Provenance information can be equally useful for disambiguation. Consider the case in which there are multiple competing annotations for the text “STAT6” (e.g., those denoting human, mouse, and rat homologs of the STAT6 protein, which are represented as distinct entities in prominent biological repositories such as UniProt [21] but are all canonically referred to as “STAT6”). If, as in this example, there are multiple competing annotations for the specific type of protein but only one is used as the provenance for a larger annotation, such as ga2, then this provenance can be tracked to resolve the ambiguity caused by the competing annotations. This is one of the ways language understanding systems can successfully resolve ambiguity [22]. An annotation model such as ours that captures this information and provenance can be used to document these choices and facilitate error analysis.

In order to track provenance, we introduce the transitive relation kiao:basedOn, which is used to track both coarse-grained, annotation-level provenance and fine-grained, statement-element-level provenance in our model. We propose that this relation holds between two information content entities; therefore, the value of rdfs:domain and rdfs:range for this relation is iao:information content entity. Informally, kiao:basedOn holds between subject and object information content entities when the subject entity has been created relying in whole or in part on the already existing object entity. In this proposal, we are interested in making assertions of annotation provenance by recording that specific annotations have been created wholly or partly relying on other specific annotations. We make no restriction on the cardinality of kiao:basedOn, so a subject information content entity can be based on multiple object entities, and multiple subject information content entities can be based on the same object entity.

Annotation-level provenance

The simplest way to record provenance is to make coarse-grained basedOn assertions between annotations. A basedOn statement can be made between two annotations either when there is a direct relationship between the annotations, such as one directly using one or more elements of another, or when there is an indirect relationship, such as one being used as the justification for another’s existence even though no part is explicitly shared (e.g., an annotation of a text span with a specific protein class being used to justify an annotation of the same text span with the top-level class protein (PR:000000001) from the Protein Ontology).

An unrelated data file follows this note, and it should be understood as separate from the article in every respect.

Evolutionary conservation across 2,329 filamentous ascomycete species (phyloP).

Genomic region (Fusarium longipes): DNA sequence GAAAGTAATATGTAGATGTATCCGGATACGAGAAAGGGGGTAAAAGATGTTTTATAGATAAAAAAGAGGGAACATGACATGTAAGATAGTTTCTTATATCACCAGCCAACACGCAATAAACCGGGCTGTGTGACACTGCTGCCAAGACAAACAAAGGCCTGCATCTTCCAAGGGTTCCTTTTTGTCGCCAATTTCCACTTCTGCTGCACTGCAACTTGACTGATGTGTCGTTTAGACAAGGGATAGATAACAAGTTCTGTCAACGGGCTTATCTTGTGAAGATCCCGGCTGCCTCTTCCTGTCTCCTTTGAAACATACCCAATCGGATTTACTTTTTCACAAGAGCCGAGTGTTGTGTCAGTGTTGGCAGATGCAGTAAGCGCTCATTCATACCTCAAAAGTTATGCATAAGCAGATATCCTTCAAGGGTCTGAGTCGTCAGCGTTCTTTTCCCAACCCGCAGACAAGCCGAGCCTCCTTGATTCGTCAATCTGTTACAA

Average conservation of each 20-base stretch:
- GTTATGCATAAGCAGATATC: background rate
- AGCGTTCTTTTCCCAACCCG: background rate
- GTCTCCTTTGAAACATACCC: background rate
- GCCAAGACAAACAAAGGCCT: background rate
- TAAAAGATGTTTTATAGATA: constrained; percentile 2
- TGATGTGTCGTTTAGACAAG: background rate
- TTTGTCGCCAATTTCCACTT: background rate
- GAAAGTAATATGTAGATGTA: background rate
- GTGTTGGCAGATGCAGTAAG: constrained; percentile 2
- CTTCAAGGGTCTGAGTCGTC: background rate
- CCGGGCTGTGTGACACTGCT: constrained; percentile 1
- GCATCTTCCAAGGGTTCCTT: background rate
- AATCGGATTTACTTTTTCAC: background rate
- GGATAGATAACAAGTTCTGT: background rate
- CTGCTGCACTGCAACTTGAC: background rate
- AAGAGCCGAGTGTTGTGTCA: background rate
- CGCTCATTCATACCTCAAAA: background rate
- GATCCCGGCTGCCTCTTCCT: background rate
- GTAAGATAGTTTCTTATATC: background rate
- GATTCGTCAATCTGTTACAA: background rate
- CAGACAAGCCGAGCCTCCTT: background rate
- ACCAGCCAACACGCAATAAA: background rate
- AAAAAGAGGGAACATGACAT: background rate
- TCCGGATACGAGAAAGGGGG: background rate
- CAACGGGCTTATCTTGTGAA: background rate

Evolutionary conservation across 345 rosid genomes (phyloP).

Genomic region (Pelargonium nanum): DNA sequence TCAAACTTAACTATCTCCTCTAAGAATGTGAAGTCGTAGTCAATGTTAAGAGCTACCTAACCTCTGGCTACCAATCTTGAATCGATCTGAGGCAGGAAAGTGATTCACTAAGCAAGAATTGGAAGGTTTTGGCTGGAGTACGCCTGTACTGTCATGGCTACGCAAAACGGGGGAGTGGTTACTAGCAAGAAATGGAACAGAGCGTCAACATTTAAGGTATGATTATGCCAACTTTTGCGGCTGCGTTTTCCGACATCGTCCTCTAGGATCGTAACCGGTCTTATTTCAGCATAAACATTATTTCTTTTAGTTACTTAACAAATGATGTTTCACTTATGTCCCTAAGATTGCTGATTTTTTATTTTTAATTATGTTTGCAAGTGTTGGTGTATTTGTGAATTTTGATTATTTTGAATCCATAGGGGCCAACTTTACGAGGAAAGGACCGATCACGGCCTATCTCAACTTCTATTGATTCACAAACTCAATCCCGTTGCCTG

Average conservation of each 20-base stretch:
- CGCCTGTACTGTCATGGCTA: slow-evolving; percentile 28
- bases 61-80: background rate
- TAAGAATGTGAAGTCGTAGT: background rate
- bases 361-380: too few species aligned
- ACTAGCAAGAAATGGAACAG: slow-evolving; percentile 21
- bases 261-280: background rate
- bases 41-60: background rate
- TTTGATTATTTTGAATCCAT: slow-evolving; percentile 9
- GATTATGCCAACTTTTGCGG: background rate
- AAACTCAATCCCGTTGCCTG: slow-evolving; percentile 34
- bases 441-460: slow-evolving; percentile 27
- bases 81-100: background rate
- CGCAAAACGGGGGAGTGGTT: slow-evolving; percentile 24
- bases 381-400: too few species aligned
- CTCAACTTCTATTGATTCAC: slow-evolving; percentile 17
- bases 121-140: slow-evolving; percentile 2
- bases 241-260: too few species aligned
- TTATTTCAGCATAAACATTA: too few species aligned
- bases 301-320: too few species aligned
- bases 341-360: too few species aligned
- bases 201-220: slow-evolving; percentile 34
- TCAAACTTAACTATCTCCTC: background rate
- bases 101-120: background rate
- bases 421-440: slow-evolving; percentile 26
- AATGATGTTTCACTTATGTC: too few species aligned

Most syntactic dependency parsers use tokenization and part-of-speech tags produced by other annotation systems as input. Figure 1 depicts six different annotation-level basedOn assertions between syntactic resource annotations. Those from ra3 to ra1 and from ra4 to ra2 have been asserted because ra3 and ra4, denoting parts of speech, were created based on ra1 and ra2, denoting tokenization, respectively. The following triples represent the assertions of provenance among these four resource annotations:
Note that these assertions are made even though there are no direct relationships among the denoted tokens and parts of speech, e.g., between the concepts denoted by ra3 and ra1 (i.e., between plural nouns, represented here by the part-of-speech tag NNS, and token t1); however, ra1 was instrumental in the creation of ra3, and the basedOn statement documents this. The part of the syntactic dependency parse annotated by the graph annotation ga1 used both the tokenization annotations (ra1 and ra2) and the part-of-speech annotations (ra3 and ra4) to determine that token t1 is the subject of token t2, and thus ga1 is modeled with a basedOn relation to each of these four resource annotations. The following four triples represent the annotation-level provenance of graph annotation ga1:

Just as layers of annotation can build upon each other in syntactic annotation, semantic annotation can also be composed compositionally. Provenance relations are analogously depicted among the semantic annotations in Figure 2. Graph annotation ga2 was built using information from resource annotations ra6 and ra7. Similarly, the larger graph annotation ga3 records that it was built using information from resource annotation ra5 and from graph annotation ga2. The provenance information can be traced from annotation to annotation, and in this case one can see that ga3 is (partly) based on ga2, which in turn is based on ra6 and ra7. It is important to note that basedOn is general in that it can be used to create an annotation-level assertion of provenance from either a resource or graph annotation to a set of any combination of resource and/or graph annotations. Instances of RdfGraphAnnotation need not be strictly compositional; that is the statements in a graph annotation do not need to be based on other annotations and can incorporate new information not yet annotated elsewhere. For example, ga3 uses additional information not explicitly previously annotated, which is shown in Figure 2 by an additional gray arrow pointing to a segment of the text not previously annotated.